Oregon wineries receiving four stars from Danehower included Antica Terra, Beaux Frères, Bergström Wines, Domaine Drouhin Oregon, Evening Land Vineyards, The Eyrie Vineyards, Ponzi Vineyards and Soter Vineyards. Antica Terra and Bergström are the new members of the four-star group.
“Maggie Harrison left CA’s Sine Qua Non to make Will V Pinot N that now has a cult-like following. Recently added highly touted small-batch Chard,” Danehower wrote. “Josh Bergström’s elegant Pinot NS from bio estate are a treat; also increasingly brilliant Chard, esp small-lot Sigrid bottling.”
“Owner, artist, winemaker James Frey makes superb cool-climate Ries and Pinot N from Coast Range estate vines and other sources,” he wrote. “New leader for both grapes in Northwest.”
One of Danehower’s anecdotes within the text of his recommendations was the following line — “Easy way to remember local pronunciation: It’s Will-A-met, Damn it.”
Pocket Wine Book lists 5 Idaho wineries
Idaho’s emerging Snake River Valley wine industry now has five wineries listed in Hugh Johnson’s Pocket Wine Book as Coiled Wine and Sawtooth Estate Winery joined Cinder Wines, Koenig Vineyards and Ste. Chapelle for the 2016 edition.
Last year, winemaker Meredith Smith won five golds at the Idaho Wine Competition for Sawtooth, while Leslie Preston of Coiled captured the best white wine of the judging with her Dry Riesling and a double gold for her Black Mamba, a blend of Syrah and Petit Verdot. Danehower, one of the West Coast’s most-sought-after wine judges, served as a panelist for that competition.
For those who haven’t made the connection to the winery’s name, the Pocket Wine Guide‘s abbreviated listing of Preston’s project should add clarity — Coiled Snake RV (as in Snake River Valley).
“Owner/winemaker Leslie Preston helps to set pace in ID,” Danehower wrote. “The Coiled Dry Ries is pitch-perfect, while Sidewinder Syrah is scrumptious.”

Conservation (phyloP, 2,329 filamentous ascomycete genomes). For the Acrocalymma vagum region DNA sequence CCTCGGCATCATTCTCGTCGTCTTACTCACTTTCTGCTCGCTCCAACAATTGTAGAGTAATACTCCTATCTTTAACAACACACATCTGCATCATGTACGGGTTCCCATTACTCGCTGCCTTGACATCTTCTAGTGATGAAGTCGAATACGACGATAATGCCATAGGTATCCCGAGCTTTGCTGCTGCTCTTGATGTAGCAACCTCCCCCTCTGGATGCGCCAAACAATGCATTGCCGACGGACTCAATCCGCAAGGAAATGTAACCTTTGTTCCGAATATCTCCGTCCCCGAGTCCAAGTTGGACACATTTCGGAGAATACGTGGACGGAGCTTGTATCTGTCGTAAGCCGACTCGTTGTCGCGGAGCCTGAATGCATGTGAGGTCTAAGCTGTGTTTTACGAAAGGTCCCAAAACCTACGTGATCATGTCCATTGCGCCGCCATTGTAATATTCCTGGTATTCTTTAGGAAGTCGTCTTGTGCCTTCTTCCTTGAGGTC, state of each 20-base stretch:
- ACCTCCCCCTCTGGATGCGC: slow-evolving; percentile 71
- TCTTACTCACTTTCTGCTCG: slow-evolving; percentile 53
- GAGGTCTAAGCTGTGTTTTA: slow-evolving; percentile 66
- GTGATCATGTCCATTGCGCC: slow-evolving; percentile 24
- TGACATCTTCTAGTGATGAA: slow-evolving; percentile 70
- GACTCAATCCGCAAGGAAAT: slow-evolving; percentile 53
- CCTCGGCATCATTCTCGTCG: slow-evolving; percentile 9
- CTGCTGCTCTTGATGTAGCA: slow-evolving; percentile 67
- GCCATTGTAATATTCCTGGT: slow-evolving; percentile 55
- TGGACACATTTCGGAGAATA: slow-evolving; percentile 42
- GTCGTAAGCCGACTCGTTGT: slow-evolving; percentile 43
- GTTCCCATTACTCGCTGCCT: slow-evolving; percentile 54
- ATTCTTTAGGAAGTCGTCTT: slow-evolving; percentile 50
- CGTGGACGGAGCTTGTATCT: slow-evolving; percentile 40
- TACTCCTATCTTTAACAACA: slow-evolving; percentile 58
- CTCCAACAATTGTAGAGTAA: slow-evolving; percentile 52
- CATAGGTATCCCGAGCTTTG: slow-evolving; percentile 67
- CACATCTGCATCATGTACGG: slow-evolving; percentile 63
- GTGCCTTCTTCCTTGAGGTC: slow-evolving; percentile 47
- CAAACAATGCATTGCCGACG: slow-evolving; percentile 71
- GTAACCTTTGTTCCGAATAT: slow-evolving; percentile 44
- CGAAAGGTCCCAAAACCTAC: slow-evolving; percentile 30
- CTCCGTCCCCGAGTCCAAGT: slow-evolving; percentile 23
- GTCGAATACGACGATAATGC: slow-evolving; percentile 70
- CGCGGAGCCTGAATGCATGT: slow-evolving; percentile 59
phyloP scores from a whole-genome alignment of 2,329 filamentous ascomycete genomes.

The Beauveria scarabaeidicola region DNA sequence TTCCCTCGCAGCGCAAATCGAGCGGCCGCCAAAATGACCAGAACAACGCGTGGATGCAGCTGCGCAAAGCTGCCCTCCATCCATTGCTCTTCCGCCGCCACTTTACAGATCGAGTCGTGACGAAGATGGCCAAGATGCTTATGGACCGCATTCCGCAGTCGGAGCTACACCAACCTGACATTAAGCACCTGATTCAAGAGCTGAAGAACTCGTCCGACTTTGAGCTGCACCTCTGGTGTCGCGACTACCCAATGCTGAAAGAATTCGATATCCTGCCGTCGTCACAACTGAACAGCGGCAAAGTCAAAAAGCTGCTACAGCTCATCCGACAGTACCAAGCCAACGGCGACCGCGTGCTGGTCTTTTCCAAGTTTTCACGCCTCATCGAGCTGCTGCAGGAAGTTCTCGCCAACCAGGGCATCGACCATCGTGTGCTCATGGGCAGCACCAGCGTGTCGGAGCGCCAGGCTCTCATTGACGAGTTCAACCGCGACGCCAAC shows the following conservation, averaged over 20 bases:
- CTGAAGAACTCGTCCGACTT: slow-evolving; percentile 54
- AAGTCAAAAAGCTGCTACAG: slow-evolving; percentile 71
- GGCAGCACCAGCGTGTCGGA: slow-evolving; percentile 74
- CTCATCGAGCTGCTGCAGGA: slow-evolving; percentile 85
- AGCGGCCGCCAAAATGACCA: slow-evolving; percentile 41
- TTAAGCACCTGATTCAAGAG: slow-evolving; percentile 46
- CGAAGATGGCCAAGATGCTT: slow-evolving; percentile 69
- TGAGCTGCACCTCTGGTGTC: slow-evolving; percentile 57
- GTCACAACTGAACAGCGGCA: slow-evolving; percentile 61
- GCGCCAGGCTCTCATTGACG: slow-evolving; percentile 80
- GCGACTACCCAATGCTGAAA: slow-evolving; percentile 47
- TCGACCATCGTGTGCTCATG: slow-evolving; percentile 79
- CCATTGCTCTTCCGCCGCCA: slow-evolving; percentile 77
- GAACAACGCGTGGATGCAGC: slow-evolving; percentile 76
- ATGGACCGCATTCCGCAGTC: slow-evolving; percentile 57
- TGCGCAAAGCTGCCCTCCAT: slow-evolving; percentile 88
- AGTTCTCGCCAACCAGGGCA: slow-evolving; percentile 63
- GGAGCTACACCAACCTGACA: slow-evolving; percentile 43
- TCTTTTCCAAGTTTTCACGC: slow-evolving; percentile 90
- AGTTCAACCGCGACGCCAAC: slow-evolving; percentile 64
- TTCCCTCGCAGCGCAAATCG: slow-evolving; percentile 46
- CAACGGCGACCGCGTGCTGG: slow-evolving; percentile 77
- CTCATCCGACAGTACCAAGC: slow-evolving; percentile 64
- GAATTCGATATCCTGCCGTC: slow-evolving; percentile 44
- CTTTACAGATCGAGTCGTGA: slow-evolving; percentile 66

His notes for Sawtooth read, “Winemaker Meredith Smith is upping the quality ante at this signature ID producer, esp elegant, lean Tempranillo and tight, tasty Syrah.”
Blue Mountain, Tantalus lead British Columbia
Once again, Vancouver-based critic Anthony Gismondi handled the British Columbia content, and the 2016 edition includes a bit of a shakeup within the listings.
Space limitations prevented Gismondi from going beyond 15 recommended wineries, but he did elevate ratings for Blue Mountain Vineyard and Cellars in Okanagan Falls and Tantalus Vineyards in Kelowna from three stars to the top rating of four stars. That makes those properties his two favorites in the province and the only wineries with four stars.
“New pioneers,” Gismondi wrote of Tantalus, “terroir-driven Pinot N, Ries, Chard from oldest (1927) continuously producing OK V v’yds.”
There is a newcomer to the Pocket Wine Book — Stag’s Hollow Winery in Okanagan Falls with three stars. Dwight Sick’s work with Rhône varieties and Pinot Noir was recognized in 2012 by Wine Press Northwest magazine, which named Stag’s Hollow its British Columbia Winery of the Year.
“Winemaker Dwight Sick exploring new heights mid-valley in Okanagan Falls with delicious Viognier, Grenache, Pinot N, Syrah,” Gismondi wrote.